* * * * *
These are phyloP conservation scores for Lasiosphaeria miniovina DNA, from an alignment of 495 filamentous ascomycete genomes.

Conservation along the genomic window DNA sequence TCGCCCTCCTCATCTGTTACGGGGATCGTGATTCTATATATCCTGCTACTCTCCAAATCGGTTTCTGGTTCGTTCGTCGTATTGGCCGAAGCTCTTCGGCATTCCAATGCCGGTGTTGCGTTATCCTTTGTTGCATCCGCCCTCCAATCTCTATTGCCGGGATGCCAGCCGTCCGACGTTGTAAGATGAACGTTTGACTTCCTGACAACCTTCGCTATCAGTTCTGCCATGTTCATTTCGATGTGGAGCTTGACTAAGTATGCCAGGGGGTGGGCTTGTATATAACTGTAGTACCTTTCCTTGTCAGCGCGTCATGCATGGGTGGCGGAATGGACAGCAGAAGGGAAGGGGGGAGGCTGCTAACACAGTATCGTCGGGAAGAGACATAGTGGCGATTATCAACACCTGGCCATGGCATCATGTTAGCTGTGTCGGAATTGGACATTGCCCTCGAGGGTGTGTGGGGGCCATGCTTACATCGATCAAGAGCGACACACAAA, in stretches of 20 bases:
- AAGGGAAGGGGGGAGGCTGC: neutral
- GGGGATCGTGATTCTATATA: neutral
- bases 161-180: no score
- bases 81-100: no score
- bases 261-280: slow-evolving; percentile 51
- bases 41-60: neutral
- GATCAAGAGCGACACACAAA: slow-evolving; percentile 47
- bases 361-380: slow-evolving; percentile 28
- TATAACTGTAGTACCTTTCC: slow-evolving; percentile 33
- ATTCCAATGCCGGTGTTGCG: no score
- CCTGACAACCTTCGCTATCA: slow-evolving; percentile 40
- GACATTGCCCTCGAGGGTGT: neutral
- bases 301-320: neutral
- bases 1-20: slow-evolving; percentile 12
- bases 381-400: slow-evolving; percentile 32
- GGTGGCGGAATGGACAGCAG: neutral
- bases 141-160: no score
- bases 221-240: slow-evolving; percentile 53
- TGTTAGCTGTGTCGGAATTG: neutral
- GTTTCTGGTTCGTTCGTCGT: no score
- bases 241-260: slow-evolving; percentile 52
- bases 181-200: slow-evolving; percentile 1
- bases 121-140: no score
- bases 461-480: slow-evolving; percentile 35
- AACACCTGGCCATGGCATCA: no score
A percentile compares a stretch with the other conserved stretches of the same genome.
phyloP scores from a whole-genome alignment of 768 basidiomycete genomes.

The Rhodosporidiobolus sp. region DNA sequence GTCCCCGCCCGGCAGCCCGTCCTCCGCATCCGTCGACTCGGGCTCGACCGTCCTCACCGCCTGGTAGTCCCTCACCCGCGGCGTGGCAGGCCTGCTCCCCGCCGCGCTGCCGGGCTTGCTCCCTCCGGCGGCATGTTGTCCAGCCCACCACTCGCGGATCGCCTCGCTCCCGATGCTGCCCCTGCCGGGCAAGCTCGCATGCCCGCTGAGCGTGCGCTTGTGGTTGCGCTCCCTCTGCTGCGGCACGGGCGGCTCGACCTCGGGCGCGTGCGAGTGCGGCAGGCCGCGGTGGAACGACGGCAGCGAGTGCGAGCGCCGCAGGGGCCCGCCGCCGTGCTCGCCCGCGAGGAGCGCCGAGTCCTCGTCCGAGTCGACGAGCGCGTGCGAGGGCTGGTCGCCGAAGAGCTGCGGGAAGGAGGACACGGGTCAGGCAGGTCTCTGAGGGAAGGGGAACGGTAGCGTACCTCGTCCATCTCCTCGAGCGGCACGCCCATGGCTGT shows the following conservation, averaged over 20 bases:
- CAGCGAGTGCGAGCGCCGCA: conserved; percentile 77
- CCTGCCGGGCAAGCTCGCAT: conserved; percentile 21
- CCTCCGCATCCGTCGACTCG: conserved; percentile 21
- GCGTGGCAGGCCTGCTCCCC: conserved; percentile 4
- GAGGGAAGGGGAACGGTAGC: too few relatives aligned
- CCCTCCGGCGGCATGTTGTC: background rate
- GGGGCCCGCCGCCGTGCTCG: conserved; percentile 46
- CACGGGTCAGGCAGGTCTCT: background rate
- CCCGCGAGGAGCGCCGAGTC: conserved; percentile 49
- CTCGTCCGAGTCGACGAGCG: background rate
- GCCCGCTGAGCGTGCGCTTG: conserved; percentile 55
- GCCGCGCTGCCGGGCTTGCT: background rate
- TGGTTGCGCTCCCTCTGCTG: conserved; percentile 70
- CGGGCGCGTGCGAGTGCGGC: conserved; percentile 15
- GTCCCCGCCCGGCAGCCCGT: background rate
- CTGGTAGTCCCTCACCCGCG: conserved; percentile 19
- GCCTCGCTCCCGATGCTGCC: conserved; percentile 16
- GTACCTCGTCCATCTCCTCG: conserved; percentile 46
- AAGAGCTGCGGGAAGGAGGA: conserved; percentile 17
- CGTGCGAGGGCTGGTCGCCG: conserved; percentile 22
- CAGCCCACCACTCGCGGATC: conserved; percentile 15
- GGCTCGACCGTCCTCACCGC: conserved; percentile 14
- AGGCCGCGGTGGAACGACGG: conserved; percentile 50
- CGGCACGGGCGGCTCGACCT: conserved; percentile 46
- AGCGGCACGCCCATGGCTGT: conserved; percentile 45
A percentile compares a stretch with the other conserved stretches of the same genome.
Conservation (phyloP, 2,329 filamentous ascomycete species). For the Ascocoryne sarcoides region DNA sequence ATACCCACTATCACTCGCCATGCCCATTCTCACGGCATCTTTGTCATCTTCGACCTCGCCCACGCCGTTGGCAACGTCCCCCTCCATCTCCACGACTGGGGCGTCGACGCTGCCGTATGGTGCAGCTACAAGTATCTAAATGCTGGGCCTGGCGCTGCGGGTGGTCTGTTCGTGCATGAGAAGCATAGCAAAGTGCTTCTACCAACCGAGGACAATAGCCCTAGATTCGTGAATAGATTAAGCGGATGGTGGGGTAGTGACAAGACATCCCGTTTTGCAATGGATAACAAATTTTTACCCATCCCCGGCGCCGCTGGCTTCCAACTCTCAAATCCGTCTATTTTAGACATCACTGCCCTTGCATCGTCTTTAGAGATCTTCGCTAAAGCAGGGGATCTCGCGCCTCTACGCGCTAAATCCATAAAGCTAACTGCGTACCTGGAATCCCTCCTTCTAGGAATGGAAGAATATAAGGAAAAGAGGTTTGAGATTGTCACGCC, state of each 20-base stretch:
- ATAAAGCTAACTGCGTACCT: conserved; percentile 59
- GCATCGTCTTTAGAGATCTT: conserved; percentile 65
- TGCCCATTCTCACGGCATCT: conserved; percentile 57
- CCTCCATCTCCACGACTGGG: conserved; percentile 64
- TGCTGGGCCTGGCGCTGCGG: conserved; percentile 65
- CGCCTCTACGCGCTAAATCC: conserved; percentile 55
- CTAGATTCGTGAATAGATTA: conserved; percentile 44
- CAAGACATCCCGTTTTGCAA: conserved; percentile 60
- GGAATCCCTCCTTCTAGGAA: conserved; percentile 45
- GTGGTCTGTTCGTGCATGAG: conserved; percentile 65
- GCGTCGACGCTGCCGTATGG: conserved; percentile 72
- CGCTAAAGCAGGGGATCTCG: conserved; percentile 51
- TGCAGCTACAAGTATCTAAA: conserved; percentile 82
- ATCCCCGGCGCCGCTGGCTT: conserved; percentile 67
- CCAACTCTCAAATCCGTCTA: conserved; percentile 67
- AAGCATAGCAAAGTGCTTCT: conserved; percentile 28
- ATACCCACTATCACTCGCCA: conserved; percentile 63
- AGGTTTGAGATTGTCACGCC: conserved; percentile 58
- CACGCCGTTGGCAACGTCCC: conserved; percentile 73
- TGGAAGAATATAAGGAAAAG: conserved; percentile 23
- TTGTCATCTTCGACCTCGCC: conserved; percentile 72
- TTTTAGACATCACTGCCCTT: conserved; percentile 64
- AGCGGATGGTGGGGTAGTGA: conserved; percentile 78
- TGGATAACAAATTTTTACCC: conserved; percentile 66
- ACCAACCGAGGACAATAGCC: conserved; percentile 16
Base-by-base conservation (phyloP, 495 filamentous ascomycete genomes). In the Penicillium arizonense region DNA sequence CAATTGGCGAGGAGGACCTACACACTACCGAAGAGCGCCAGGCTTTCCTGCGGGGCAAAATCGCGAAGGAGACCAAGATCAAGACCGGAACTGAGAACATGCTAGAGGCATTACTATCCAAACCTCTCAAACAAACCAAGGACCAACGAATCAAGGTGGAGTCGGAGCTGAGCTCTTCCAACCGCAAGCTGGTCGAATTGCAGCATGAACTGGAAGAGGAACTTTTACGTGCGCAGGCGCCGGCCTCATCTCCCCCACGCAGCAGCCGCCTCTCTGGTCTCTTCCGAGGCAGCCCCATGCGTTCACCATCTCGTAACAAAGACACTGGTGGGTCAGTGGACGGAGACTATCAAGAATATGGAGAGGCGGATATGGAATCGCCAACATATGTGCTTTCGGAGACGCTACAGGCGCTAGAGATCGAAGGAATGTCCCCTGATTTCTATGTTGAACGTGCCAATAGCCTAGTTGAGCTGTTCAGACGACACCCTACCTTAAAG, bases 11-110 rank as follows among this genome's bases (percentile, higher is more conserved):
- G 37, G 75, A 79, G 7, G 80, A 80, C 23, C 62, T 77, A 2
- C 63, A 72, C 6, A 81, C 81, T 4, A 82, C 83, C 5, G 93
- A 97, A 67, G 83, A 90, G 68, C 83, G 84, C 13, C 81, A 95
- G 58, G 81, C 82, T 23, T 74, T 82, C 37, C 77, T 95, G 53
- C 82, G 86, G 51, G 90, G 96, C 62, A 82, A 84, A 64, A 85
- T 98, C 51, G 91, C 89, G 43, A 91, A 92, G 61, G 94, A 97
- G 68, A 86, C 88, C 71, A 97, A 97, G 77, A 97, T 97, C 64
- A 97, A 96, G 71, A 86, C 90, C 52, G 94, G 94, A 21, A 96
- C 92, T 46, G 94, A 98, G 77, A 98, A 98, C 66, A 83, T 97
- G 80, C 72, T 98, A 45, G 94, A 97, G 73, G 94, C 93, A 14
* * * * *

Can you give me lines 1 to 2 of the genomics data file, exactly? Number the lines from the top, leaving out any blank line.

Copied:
These are phyloP conservation scores for Lasiosphaeria miniovina DNA, from an alignment of 495 filamentous ascomycete genomes.

Conservation along the genomic window DNA sequence TCGCCCTCCTCATCTGTTACGGGGATCGTGATTCTATATATCCTGCTACTCTCCAAATCGGTTTCTGGTTCGTTCGTCGTATTGGCCGAAGCTCTTCGGCATTCCAATGCCGGTGTTGCGTTATCCTTTGTTGCATCCGCCCTCCAATCTCTATTGCCGGGATGCCAGCCGTCCGACGTTGTAAGATGAACGTTTGACTTCCTGACAACCTTCGCTATCAGTTCTGCCATGTTCATTTCGATGTGGAGCTTGACTAAGTATGCCAGGGGGTGGGCTTGTATATAACTGTAGTACCTTTCCTTGTCAGCGCGTCATGCATGGGTGGCGGAATGGACAGCAGAAGGGAAGGGGGGAGGCTGCTAACACAGTATCGTCGGGAAGAGACATAGTGGCGATTATCAACACCTGGCCATGGCATCATGTTAGCTGTGTCGGAATTGGACATTGCCCTCGAGGGTGTGTGGGGGCCATGCTTACATCGATCAAGAGCGACACACAAA, in stretches of 20 bases: